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The Music That Died Alone
 
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The Music That Died Alone

2 Oct. 2006 | Format: MP3

£5.99 (VAT included if applicable)
Buy the CD album for £13.75 and get the MP3 version for FREE. Does not apply to gift orders.
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Song Title
Time
Popularity  
30
1
2:28
30
2
3:27
30
3
3:05
30
4
4:03
30
5
1:18
30
6
0:49
30
7
1:14
30
8
3:38
30
9
3:21
30
10
3:03
30
11
1:41
30
12
7:10
30
13
1:38
30
14
4:45
30
15
2:38
30
16
3:43
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Product details

  • Original Release Date: 29 Sept. 2006
  • Release Date: 2 Oct. 2006
  • Label: Century Media Records Ltd
  • Copyright: (c) 2003 InsideOut Music. All rights reserved
  • Record Company Required Metadata: Music file metadata contains unique purchase identifier. Learn more.
  • Total Length: 48:01
  • Genres:
  • ASIN: B0034XF8FW
  • Average Customer Review: 4.3 out of 5 stars  See all reviews (6 customer reviews)
  • Amazon Bestsellers Rank: 33,230 in Albums (See Top 100 in Albums)

Customer Reviews

4.3 out of 5 stars
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Most Helpful Customer Reviews

1 of 1 people found the following review helpful By Dave & Gwen Grinnell on 8 May 2013
Format: Audio CD Verified Purchase
Andy Tillison is a very talented man. He's a keyboard wizard worthy of comparison with some the old prog giants. He's an inventive and interesting songwriter. But I'm not as keen on his singing, which sounds like a cross between a nightclub crooner and a not very good Peter Hammill impersonator, to me. I still really like this album, but it could have been an absolute classic with a better, less mannered, singer, in my view.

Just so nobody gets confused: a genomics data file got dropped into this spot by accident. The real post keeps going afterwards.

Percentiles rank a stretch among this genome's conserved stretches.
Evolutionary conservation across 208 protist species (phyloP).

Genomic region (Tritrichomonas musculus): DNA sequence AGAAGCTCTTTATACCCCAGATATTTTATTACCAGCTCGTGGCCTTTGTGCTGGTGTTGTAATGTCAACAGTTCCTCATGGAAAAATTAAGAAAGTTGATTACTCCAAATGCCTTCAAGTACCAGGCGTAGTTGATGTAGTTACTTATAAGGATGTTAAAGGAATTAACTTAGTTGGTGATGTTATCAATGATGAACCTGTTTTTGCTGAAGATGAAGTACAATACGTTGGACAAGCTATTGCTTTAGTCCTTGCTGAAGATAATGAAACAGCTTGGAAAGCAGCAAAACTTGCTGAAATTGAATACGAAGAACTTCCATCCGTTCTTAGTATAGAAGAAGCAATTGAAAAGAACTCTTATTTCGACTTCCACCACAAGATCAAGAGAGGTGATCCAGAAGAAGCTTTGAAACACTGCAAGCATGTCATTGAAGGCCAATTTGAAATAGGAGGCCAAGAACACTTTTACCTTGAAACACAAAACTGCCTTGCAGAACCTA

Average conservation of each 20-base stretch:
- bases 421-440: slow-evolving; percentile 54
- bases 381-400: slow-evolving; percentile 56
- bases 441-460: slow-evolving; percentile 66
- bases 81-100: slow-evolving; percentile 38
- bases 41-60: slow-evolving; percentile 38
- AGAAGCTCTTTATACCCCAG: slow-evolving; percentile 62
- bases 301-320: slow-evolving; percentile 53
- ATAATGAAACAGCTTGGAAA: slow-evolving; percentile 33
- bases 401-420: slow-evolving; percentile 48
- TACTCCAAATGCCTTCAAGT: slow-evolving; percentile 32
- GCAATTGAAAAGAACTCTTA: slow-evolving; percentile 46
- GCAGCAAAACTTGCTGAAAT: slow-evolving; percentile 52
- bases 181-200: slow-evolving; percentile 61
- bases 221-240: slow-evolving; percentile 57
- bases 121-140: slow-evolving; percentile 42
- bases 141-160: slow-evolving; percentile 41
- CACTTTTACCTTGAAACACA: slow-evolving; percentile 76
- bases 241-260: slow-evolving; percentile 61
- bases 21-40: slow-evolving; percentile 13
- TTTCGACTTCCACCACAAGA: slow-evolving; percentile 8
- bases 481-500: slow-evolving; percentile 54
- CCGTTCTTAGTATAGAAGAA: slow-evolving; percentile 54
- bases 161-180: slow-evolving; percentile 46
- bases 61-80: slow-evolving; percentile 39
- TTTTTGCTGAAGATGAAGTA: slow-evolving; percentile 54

Also, I do wish that the CD had been 4 long songs, rather than being split into loads of smaller tracks.

My comments are meant to be constructive criticism, rather than spiteful. And I really do still like this album and think Tillison is one of the more gifted people playing prog - great band on this CD as well, with David Jackson from VdGG.
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13 of 16 people found the following review helpful By "r-l-baker" on 18 Oct. 2004
Format: Audio CD
The CD opens with "Darkest Dreams" which is about 20 minutes long and has some great moments. It then moves on to the "Canturbury Sequence", My all time favourite. It is a style I had never listened to before, its Rock with elements of Jazz, but not exactly fusion. Then comes the 7 Minute single song, "Uphill From Here" With 2 different guitarists it makes this piece orignal and enjoyable. The "Music That Died Alone", is last and was my least favourite, but still superb.
After two listens this CD became my favourite for a long time. This is a quality purchase, and one that any fan of progressive music should have in their collection. Intricate arrangements layer every track, supported by some blinding musicianship. Roine Stolt's guitar work really shines on this release, and his vocals are clean and emotive.
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8 of 11 people found the following review helpful By Dr. D. B. Sillars VINE VOICE on 23 Mar. 2004
Format: Audio CD
A lot has been said about this in various prog related web sites. So does the hype match the actual album? Yes it certainly does. This is a wonderful collaboration between Roine Stolts’ classic prog style and Andy Tillisons’ more modern approach. The songwriting, playing and production on this is top notch. I am familiar with Andy's work in PO90, but nothing there matches the sophistication and maturity of this recording. The Canterbury Sequence is particularly fun, hearing Stolt doing a valvey Phil Miller, Zoltan being a busy Pip Pyle and Andy vocalising like Richard Sinclair with Hammond like Dave Stewart and synth like Alan Gowen. Great stuff indeed. I believe a second album is being recorded.
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